Safety teams or committees can have different names within different organizations, but the overall idea is similar. For this week’s training, we will refer to them as safety action teams. Having a group of dedicated individuals throughout your company that are focused on injury prevention can have a tremendous positive impact on your efforts to make your workplace safer.
This week we will discuss recommendations for forming an effective safety action team, roles and responsibilities of the safety action teams, best practices, and the benefits to creating safety action teams.
Monday - Forming a Safety Action Team
Forming a safety action team is a crucial initial step in the process. Below are some suggestions on how to get started:
- Each team should include diverse group of individuals across multiple departments and management levels, as well as front line colleagues. Having different perspectives greatly increases your chances of finding the hazards and the best solutions to minimize or eliminate them.
- Encourage colleagues to find or form a team that will tackle issues that they have a personal interest in.
- Empower the team to take action and make positive changes.
Tuesday - Roles and Responsibilities
Once your safety action teams are established, the next step is defining the team’s roles and responsibilities. Developing a written mission statement that clearly states the team’s goals and intentions will give the group a solid foundation to build upon. Also clearly defining the duties and responsibilities of the team members gives each person a clear objective. Although the opportunities are endless, below are some examples of items the safety action teams are responsible for:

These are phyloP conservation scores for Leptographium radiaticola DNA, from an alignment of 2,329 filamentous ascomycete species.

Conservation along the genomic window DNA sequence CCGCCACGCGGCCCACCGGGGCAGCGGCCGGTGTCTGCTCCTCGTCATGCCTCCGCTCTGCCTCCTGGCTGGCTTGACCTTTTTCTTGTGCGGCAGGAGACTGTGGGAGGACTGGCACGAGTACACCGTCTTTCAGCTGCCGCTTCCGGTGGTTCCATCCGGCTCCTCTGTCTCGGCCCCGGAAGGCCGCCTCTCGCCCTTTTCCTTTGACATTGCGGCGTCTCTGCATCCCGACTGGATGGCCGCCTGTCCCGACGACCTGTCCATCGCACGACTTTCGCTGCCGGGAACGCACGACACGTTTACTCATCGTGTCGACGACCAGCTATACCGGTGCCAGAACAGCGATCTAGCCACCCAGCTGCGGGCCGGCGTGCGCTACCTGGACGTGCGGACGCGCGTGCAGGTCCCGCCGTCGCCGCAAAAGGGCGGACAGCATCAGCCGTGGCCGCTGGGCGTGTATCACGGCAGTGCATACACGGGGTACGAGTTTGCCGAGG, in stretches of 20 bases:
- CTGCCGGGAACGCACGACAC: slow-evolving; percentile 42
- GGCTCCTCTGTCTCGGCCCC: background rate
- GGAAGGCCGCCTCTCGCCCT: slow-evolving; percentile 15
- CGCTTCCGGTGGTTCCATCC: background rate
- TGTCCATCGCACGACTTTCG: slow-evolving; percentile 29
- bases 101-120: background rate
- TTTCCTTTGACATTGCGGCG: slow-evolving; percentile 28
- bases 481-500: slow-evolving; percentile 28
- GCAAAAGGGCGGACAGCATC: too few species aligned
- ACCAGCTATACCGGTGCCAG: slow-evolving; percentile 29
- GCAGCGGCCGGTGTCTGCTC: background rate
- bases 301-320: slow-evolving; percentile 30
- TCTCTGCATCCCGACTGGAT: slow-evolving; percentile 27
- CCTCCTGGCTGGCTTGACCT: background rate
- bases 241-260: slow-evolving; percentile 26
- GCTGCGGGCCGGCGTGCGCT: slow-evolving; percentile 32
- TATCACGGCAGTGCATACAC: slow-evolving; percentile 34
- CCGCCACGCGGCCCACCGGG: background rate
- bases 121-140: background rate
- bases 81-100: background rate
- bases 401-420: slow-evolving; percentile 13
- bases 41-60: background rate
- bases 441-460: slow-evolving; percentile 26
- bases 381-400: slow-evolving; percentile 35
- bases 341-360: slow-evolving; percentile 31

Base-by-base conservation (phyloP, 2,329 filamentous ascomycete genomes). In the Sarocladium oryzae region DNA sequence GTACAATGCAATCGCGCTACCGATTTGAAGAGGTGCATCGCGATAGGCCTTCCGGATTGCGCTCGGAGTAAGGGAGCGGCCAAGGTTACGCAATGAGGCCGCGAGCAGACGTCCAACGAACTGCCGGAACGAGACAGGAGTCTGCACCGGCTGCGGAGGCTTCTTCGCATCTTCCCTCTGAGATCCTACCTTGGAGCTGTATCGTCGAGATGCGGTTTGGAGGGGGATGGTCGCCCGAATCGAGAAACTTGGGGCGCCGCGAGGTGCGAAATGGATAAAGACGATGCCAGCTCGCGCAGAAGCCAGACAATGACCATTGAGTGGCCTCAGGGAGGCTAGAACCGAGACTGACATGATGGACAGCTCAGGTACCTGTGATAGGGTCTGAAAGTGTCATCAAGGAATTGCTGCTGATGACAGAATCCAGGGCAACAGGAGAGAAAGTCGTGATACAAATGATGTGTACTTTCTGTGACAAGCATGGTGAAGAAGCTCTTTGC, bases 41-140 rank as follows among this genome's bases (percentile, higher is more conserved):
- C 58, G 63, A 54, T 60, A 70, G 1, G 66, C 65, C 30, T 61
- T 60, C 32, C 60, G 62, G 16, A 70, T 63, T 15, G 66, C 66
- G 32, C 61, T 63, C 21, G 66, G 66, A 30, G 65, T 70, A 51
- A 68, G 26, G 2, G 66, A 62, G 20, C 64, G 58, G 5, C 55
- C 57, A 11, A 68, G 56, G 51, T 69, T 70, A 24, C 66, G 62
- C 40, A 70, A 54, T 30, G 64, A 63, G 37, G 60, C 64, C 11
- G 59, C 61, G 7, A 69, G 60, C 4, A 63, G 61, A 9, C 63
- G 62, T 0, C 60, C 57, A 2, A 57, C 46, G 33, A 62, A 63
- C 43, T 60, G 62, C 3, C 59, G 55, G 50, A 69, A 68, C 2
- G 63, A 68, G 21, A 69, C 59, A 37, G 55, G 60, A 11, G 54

- Reviewing safety policies and practices.
- Conducting regular safety inspections and noting any concerns.
- Encouraging other employees to report safety hazards.
- Reviewing past incidents and identifying trends to predict future potential injuries.
- Provide safety training to fellow employees.
- Leading safety improvement projects.
Wednesday - Best Practices
Sustainment is often the most difficult step in any new process and the same is true for safety action teams. Today we will discuss some best practices for maintaining an effective safety action team.
- Identify and prioritize “SMART” goals. (Specific, Measurable, Achievable, Relevant, Time bound)
- Establish action plans to achieve each goal and see them through until completion.
- Establish a routine around meeting and reviewing action items.
- Adding new members or rotating current members to different teams introduces new perspectives and ideas.
Thursday - Benefits of Forming Safety Action Teams
Now that we’ve discussed how to form and sustain an effective safety action team, now let’s take a look at the why. Some companies are actually required to form safety committees. To find out if your company requires a safety action team, check with your regional OSHA office. Even if it’s not required, here are some reasons to consider having a safety team:
- It gives the colleagues an avenue to bring up safety concerns.
- Hazards can be identified and corrected before they cause an injury.
- Both management and front line employees are involved in developing your company’s safety culture.
- Employees are educated on risks.
- It can boost moral when concerns are heard and employees can see actions are taken to address their concerns.
- You can also reduce your risk of OSHA or local safety citations or penalties.
Friday - Open Discussion
This week we’ve discussed how to form a safety action team, establish roles and responsibilities, best practices, and the benefits. Now let’s open it up to the group to discuss the questions below and any other ideas around safety action teams.
- Does your company currently have safety action teams?
- If you do have a safety action team, what have they achieved?
- Are you involved? Why or why not?
- What are your thoughts around having a safety action team?
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